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Book and Media Reviews |

Baxter’s The Foot and Ankle in Sport

Joseph A. Bosco, MD, Reviewer
JAMA. 2008;299(17):2090-2091. doi:10.1001/jama.299.17.2090.
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Sports medicine is the nom du jour for general orthopedics. While a few conditions occur exclusively in sports, the overwhelming majority of conditions that effect athletes also effect the nonathletic population. The emphasis on fitness and staying healthy leads many borderline “athletes” to seek the attention of sports medicine specialists for their general orthopedic conditions. As a result, sports medicine specialists treat many nonathletes. Thus, any text on sports injuries should discuss conditions seen in the general population, as well as those rare conditions limited to athletes. The second edition of Baxter's The Foot and Ankle in Sport, edited by David Porter and Lew Schon, achieves this goal. Most of the maladies discussed are seen both in athletes and in nonathletes. However, the book also contains erudite discussions on esoteric conditions that are limited to specific sports and their participants and not seen in the general population. Because of this, Baxter’s remains an important resource for any practitioner treating patients with foot and ankle disorders.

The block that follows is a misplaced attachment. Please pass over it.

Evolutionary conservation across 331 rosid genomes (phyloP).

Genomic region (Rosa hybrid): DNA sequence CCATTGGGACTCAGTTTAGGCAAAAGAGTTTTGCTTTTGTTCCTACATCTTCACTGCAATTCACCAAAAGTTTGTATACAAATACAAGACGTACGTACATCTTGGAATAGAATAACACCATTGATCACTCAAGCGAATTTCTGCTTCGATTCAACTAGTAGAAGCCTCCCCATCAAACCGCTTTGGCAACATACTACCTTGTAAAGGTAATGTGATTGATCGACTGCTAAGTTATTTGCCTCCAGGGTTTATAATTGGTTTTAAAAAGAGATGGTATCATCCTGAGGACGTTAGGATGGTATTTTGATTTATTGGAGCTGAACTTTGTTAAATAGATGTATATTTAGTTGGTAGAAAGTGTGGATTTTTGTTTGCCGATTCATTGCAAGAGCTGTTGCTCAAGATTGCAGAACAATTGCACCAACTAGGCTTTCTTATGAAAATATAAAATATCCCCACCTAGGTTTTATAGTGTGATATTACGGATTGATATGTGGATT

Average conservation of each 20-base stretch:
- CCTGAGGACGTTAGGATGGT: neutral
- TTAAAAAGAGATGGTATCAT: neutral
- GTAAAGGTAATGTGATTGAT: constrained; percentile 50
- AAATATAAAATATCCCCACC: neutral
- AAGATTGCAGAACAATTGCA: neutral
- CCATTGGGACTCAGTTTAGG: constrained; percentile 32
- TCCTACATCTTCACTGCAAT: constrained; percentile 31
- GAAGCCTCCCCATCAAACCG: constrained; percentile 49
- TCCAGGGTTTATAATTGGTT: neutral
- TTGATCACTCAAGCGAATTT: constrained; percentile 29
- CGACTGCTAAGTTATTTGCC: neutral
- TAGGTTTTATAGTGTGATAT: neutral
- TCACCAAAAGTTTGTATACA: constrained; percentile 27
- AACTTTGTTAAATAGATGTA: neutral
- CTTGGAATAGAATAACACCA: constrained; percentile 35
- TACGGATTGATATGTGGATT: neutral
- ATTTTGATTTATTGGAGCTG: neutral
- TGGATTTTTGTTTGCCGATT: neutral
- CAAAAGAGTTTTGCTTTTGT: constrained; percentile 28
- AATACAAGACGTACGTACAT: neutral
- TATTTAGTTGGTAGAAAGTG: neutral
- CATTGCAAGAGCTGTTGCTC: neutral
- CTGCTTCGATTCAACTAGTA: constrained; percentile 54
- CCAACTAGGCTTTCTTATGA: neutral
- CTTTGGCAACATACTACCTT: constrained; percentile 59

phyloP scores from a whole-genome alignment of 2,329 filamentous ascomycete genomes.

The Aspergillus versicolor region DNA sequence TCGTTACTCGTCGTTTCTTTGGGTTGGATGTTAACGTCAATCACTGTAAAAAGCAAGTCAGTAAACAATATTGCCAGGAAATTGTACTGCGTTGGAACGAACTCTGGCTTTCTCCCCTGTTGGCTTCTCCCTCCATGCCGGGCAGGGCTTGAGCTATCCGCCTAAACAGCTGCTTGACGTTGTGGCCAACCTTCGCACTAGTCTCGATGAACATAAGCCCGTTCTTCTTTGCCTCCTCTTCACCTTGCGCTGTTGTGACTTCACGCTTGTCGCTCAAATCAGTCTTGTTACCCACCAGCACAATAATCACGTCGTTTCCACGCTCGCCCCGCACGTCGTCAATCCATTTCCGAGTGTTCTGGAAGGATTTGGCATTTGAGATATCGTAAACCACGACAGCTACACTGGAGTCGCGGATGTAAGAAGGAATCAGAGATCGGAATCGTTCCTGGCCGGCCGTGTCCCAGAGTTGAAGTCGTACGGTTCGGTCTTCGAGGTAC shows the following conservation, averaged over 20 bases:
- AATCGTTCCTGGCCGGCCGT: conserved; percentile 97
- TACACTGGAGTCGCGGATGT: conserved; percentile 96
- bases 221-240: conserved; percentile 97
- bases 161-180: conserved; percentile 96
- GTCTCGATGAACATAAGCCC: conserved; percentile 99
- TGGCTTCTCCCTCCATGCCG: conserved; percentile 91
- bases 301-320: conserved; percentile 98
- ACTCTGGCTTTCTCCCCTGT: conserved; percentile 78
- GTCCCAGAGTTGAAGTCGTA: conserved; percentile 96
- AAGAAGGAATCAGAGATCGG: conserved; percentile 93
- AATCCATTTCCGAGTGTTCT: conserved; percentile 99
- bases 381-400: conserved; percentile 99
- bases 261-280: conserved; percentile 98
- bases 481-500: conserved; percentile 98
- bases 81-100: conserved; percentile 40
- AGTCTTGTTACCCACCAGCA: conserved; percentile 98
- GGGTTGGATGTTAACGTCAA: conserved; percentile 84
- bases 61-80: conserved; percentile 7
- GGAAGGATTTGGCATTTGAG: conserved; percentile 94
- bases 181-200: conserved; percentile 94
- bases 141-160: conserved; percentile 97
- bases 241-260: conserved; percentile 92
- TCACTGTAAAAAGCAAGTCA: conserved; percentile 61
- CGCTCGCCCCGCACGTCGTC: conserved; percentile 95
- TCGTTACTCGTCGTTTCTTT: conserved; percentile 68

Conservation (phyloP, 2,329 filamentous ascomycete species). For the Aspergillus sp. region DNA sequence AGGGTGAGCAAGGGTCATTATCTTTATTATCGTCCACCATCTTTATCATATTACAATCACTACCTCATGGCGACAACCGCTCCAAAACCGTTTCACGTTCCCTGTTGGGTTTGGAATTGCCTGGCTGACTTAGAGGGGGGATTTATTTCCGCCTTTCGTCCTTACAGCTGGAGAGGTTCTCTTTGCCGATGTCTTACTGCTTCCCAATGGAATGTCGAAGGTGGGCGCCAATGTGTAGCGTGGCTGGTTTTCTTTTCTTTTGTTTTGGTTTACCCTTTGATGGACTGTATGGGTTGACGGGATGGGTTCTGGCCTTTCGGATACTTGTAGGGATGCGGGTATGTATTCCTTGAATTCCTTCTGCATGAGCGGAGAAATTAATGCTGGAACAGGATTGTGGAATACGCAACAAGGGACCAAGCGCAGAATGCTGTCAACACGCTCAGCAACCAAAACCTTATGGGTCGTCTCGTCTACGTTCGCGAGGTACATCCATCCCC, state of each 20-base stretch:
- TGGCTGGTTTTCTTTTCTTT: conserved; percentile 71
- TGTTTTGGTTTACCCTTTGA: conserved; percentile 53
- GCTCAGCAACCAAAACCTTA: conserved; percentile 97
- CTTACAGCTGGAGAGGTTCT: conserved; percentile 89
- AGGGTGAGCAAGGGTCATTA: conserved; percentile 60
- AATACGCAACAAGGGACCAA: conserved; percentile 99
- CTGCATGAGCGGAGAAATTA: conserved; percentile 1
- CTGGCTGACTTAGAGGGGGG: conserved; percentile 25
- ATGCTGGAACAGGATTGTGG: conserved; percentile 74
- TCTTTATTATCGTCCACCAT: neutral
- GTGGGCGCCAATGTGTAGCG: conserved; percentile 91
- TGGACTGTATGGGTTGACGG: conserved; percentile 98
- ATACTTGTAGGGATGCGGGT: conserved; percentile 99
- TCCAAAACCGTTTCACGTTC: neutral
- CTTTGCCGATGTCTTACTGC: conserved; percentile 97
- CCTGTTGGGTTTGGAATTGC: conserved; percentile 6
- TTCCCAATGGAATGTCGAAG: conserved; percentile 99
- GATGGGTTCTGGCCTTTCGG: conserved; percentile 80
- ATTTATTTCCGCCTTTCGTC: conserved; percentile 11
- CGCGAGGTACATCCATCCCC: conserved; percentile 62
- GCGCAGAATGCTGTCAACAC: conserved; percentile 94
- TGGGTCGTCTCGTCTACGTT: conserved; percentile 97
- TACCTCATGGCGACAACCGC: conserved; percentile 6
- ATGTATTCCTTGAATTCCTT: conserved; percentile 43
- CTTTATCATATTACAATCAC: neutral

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Figure. A, Traumatic talar dislocation. B, Internal fixation of the talar fracture/dislocation shown in A (lateral view). C, Lis-Franc fracture dislocation of the foot. Arrows indicate the widening between the first and second rays of the left foot, with disruption of the tarsal bones. Radiographs presented by permission of John L. Zeller, MD.

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